Why You Can't Visit A Virtual Restaurant

Unlike the experience of preparing sushi in a VR game, virtual restaurants aren't actually accessible inside the metaverse. While they are actual brick-and-mortar spaces you can see and touch, that doesn't mean you can dine there. 

Virtual restaurants, also called shared, pop-up, cloud, commissary, or ghost kitchens, share a commercial kitchen with other restaurants or food trucks and don't have a dining room or front-of-the-house staff. The business often lacks signage, and its name and branding only exist online. The space can be in an existing restaurant that sub-rents its kitchen when it's not operating, a warehouse space, or a ready-made shared commercial kitchen built by corporations like CloudKitchens for this purpose. 

The restaurant industry is notoriously challenging, forcing 60% of U. S. restaurants to shutter within the first year and a staggering 80% by the fifth year (per CNBC). With the increased demand for food delivery since 2020, the popularity of virtual restaurants has grown as a less expensive option with fewer risks for breaking into the industry.

They are more common than you may realize

Whether you realize it or not, delivery apps like Grubhub, DoorDash, and Uber Eats house thousands of virtual restaurants that are only accessible through delivery apps. In 2017, Uber Eats initiated the trend, helping develop delivery-only restaurants. Within two years, it listed over 3,000 virtual restaurants on its app in the U.S. By 2022, the number of virtual restaurants on Uber Eats could be counted by the tens of thousands (via Insider).

The concept even enticed DoorDash to expand into brick-and-mortar. So, while these are real "restaurants," you won't be able to sit down and dine in one because the dining room simply doesn't exist — and no, you don't need a headset to eat at one. In 2019, DoorDash launched a hybrid model, DoorDash Kitchens, a brick-and-mortar space custom-built for five independent restaurants in the San Francisco Bay Area. DoorDash provides pickup and delivery services, but each business has its kitchen with shared storage and refrigeration.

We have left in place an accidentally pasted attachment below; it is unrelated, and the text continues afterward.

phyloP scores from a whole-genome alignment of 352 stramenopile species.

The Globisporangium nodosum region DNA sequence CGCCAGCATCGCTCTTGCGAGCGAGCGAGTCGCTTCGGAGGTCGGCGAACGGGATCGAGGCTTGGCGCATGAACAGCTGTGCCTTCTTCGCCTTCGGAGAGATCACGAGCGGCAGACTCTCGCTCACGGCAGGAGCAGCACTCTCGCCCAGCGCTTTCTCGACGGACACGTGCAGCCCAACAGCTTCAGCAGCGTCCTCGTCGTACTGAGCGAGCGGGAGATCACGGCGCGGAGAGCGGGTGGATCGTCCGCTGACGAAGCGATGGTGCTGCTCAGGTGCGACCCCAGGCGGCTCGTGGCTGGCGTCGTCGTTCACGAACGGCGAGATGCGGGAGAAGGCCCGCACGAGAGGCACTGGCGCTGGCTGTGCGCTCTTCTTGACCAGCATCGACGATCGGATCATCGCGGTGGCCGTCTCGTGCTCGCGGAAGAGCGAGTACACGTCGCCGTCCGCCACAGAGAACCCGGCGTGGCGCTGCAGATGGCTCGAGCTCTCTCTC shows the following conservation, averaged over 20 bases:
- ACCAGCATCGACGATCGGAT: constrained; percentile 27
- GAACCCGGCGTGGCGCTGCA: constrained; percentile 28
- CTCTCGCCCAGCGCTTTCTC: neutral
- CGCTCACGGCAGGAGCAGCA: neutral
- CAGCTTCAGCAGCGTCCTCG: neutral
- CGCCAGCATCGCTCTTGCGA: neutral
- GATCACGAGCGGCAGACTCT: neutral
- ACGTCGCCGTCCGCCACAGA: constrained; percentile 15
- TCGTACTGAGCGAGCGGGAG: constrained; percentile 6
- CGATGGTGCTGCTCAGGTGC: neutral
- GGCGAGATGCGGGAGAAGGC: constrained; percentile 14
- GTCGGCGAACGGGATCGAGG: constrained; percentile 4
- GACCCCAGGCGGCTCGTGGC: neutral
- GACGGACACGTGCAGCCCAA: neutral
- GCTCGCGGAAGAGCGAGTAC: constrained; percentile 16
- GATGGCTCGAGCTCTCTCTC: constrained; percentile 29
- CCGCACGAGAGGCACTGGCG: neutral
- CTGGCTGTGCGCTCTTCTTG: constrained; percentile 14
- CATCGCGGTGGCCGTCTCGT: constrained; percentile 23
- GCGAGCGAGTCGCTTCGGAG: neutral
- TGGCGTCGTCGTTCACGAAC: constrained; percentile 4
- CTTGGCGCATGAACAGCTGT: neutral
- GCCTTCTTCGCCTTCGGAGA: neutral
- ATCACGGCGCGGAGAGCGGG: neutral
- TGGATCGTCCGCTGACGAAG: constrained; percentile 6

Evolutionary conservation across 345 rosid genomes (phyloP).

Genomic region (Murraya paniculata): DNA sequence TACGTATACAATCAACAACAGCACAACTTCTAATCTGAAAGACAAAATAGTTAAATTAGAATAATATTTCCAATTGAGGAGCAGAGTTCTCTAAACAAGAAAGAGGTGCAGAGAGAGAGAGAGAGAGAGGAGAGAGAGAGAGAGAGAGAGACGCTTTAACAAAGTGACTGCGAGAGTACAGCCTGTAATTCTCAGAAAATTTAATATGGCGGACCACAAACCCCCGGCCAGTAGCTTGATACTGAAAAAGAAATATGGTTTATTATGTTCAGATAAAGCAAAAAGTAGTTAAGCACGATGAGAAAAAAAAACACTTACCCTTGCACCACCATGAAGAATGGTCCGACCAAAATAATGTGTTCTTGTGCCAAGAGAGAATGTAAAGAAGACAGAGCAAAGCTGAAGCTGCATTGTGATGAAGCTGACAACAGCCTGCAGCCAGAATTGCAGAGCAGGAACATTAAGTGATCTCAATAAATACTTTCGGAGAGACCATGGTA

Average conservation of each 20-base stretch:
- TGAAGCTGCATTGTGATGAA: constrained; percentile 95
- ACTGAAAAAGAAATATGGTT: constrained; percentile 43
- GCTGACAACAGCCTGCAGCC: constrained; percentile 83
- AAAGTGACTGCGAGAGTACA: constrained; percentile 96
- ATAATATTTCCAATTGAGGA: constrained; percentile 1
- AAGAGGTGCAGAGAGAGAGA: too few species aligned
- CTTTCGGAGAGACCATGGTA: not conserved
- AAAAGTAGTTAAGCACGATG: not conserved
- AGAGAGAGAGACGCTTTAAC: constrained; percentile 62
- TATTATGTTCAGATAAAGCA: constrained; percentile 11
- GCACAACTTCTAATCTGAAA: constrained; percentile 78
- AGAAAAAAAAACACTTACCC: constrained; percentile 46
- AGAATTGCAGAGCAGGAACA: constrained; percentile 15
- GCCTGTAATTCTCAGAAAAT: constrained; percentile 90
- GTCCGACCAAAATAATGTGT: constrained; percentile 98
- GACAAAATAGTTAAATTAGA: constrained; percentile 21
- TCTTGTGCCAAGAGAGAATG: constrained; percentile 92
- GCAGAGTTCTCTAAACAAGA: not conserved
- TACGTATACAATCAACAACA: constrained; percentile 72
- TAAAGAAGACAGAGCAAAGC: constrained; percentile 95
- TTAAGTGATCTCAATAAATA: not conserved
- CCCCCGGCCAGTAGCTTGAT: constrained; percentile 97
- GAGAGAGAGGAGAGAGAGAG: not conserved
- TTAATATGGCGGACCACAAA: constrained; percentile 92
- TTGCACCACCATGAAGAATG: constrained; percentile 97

The new virtual restaurant model

The virtual model appeals to existing businesses interested in trying a new menu or concept. They cook in the same kitchen but operate a new company under a different brand that is only available through delivery, so the cost of changing things like the logo is minimal. It's an inexpensive way for them to test out new dishes or cuisines without the expense of operating another kitchen. 

This market segment has exploded since COVID and stands to become a $1 trillion business by 2030, according to Michael Schaefer, a food-and-beverage analyst at Euromonitor, shifting the traditional structure of virtual restaurants into the next phase (via Insider). Corporations like Nextbite, Virtual Dining Concepts, Absolute Brands, and C3 build ghost kitchens and manage and maintain the space for smaller businesses to operate out of. 

Some delivery-only restaurants are capitalizing on established brands like Saladworks, social media influencers, and celebrities by licensing the brand to sell products like Mariah Carey's Cookies on DoorDash. MasterChef Table licenses the popular Fox reality cooking competition name for dishes sourced by MasterChef contestants and chefs. Other virtual restaurant licensing deals have been made with Packed Bowls by Wiz Khalifa and Guy Fieri's Flavortown Kitchen. The industry is working on making virtual restaurants more transparent to consumers.